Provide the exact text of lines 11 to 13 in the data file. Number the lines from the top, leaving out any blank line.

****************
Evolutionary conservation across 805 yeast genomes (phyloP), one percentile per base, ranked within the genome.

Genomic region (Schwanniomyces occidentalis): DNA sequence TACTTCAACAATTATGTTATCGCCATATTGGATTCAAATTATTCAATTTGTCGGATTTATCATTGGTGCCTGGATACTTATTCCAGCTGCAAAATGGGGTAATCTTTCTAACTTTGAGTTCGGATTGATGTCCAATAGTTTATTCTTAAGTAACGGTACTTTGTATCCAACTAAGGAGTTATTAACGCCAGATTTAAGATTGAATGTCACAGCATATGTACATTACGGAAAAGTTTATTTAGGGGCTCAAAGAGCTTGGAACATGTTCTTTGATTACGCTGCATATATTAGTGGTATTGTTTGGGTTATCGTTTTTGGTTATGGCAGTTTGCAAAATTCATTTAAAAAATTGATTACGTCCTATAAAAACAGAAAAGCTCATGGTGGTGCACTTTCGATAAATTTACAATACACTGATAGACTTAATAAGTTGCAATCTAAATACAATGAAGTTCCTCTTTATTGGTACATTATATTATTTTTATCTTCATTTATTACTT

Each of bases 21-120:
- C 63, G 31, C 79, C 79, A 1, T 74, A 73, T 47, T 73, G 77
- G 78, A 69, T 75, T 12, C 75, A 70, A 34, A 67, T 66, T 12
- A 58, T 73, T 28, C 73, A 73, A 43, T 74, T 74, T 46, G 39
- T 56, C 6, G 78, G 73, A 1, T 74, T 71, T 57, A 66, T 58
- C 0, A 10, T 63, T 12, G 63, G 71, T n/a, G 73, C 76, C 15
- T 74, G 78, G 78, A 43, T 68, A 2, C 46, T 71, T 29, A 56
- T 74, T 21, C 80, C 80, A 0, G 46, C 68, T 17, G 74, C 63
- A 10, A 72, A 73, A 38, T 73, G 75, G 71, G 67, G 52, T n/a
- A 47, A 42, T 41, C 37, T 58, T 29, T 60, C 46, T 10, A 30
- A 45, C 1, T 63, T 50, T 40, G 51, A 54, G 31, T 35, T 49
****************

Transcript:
- A 10, A 72, A 73, A 38, T 73, G 75, G 71, G 67, G 52, T n/a
- A 47, A 42, T 41, C 37, T 58, T 29, T 60, C 46, T 10, A 30
- A 45, C 1, T 63, T 50, T 40, G 51, A 54, G 31, T 35, T 49